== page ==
Here are 5 horrible ways to spend your stimulus check.
Here’s what you need to know.
The $1.9 trillion stimulus package — the 2021 U.S. bailout — includes $1,400 incentive checks for individuals, $2,800 for married or joint applicants and $1,400 for eligible dependents. That means a family of four can earn up to a $5,600 incentive check. Before you spend your third stimulus check, however, make sure you avoid the 5 worst ways to spend your stimulus payment:
1. Not paying your essential bills
This sounds incredibly simple, but it really is the number one priority. The stimulus check is intended to help people who are struggling financially after the Covid-19 pandemic. From unemployment to housing and food insecurity, stimulus measures are designed to build a financial bridge, especially for vulnerable Americans. That’s why it’s essential to spend your stimulus check on essential bills like housing, food, and utilities first. Make sure your financial house is in order.
2. Not paying off debts
If you can meet your essential monthly expenses, your next financial step should be paying off debt. Think of student loans, a mortgage, personal loans and credit card debt. There are several ways to pay off debt, including refinancing, or just a lump sum payment with some or all of your stimulus check. If you want to make a lump sum payment, please inform your lender, credit card issuer or student loan administrator (preferably in writing) that you are making a one-time payment, and it should count as an additional payment to be credited now (and should not be applied on the following month’s payment). This way you can save money on interest. Apply your stimulus check to your highest interest debt first (to save the most money), or you can also start paying off your lowest dollar balance (to get a psychological win). You can also refinance student loans or your mortgage or get a personal loan and consolidate credit card debt.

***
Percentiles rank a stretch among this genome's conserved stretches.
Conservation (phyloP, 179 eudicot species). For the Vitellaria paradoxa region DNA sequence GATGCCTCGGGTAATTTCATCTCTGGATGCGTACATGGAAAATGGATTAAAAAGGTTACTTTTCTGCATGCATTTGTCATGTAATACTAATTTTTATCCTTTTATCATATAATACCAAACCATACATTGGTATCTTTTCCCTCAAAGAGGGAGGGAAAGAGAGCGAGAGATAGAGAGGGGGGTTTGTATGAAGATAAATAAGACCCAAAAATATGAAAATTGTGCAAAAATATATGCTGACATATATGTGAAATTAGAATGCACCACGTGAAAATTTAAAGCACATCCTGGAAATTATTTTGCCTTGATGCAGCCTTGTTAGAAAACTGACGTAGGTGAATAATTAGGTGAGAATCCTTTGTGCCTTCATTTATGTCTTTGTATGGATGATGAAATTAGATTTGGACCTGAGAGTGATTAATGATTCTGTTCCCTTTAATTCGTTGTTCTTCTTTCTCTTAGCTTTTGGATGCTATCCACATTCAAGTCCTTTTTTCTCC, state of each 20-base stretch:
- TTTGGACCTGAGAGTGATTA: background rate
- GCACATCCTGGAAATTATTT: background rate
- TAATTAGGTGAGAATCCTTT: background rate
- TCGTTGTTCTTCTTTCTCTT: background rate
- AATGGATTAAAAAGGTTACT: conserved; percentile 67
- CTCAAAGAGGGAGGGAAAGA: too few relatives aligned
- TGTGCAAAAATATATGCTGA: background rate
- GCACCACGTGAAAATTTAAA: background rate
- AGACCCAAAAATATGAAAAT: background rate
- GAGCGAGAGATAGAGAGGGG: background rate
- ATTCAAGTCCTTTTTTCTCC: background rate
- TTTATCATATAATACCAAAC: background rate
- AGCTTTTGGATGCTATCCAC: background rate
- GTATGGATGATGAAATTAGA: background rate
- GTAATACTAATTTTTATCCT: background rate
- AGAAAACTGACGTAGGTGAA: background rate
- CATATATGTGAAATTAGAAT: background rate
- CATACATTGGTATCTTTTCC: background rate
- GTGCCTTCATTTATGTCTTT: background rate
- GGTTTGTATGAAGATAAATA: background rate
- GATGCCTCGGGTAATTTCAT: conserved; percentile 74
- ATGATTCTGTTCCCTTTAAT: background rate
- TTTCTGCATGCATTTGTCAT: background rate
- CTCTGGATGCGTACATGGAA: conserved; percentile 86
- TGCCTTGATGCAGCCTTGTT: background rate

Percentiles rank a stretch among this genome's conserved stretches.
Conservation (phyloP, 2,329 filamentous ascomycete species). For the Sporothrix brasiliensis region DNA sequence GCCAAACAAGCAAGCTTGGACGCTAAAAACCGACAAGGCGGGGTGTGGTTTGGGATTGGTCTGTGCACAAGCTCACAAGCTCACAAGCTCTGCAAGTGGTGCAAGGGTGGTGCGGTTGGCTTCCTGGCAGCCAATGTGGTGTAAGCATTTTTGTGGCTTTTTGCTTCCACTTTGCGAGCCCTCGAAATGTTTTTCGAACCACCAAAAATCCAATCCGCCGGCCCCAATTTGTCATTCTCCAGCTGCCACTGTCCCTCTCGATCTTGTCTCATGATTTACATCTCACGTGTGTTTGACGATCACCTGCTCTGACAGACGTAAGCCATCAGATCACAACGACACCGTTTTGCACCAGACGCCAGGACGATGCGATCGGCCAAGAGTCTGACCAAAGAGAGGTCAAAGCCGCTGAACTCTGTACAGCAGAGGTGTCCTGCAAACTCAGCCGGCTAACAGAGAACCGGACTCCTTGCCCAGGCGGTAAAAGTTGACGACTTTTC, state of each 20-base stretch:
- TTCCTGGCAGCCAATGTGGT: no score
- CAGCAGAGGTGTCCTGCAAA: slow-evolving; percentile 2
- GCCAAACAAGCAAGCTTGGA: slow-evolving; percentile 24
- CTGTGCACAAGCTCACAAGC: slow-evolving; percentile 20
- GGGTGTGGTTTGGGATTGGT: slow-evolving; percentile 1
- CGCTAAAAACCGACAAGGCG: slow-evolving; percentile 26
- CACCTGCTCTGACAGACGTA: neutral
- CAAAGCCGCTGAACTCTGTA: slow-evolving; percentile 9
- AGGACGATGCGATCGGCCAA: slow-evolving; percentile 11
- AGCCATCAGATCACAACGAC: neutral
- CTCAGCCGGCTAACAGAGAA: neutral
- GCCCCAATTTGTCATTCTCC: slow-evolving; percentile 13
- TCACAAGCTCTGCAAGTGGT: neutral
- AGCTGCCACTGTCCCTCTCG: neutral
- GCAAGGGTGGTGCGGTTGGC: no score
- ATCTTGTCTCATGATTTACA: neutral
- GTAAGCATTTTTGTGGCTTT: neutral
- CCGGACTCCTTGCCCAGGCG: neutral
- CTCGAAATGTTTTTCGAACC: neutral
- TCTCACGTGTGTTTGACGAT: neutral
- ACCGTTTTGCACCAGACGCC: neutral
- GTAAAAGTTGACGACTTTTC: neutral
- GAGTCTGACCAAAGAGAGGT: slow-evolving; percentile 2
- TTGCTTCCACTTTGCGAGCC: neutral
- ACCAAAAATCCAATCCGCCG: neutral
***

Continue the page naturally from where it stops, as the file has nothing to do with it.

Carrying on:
For example, let’s assume you want to refinance student loans and use this student loan refinancing calculator. Let’s also assume you have $80,000 in student loans with an average interest rate of 8% and a 10-year term. If you can refinance student loans at a 3% interest rate and a 10-year repayment term, you can reduce your monthly student loan payment by $198 and save a total of $23,776.
3. Don’t build an emergency fund
There are many financial lessons to be learned from the Covid-19 pandemic. One lesson is that change can happen quickly. From your job status to the health of your loved ones, your happiness can take the occasional speed bump. That is why it is essential to build an emergency fund. Most people have heard of an emergency fund and simply ignore the advice because they think they will never need it. Don’t be most people. Open a separate bank account and start depositing whatever portion of your stimulus check you can afford. Continue to top up your balance every month. Whether it’s $5 or $100 or any other number, the goal is to save at least 6 to 9 months (preferably a year) in costs in an emergency.
4. Invest your incentive check in the stock market
Don’t invest your stimulus check in the stock market. You might not like that advice, especially if you’ve invested before and your portfolio has skyrocketed in the past year. Unless you’re a seasoned investor, or you’ve already paid essential bills, paid off debt, and built an emergency fund, don’t risk your incentive payment. Why? If you need your stimulus check now or in the near future, there’s no guarantee you’ll make money in the stock market, despite the success stories you’ve read or how your investment portfolio has performed. If you simply have to invest your stimulus check in the stock market, keep in mind that you could lose some or all of your stimulus check.
5. Using your stimulus control on March Madness
If you are a college basketball fan, you know that this is now March Madness, the pinnacle of college basketball season. You may have a tournament group where you pick the winners and losers, and the eventual national champion. Here’s the thing: don’t bet your stimulus check on March Madness. Yes, you may have a knack for predicting the future, or you may be a consummate sports gambler. But March Madness has already had quite a stir this year, and if you think you can pick a winner, know that there are likely more setbacks to come. For example, Oral Roberts beat Ohio, Oregon beat Tennessee, Wisconsin beat North Carolina, and North Texas beat Purdue. If you picked all four of those perturbations, you might get a reprieve. Otherwise, you’ll need to pay your essential bills, pay off debts, and build an emergency fund first.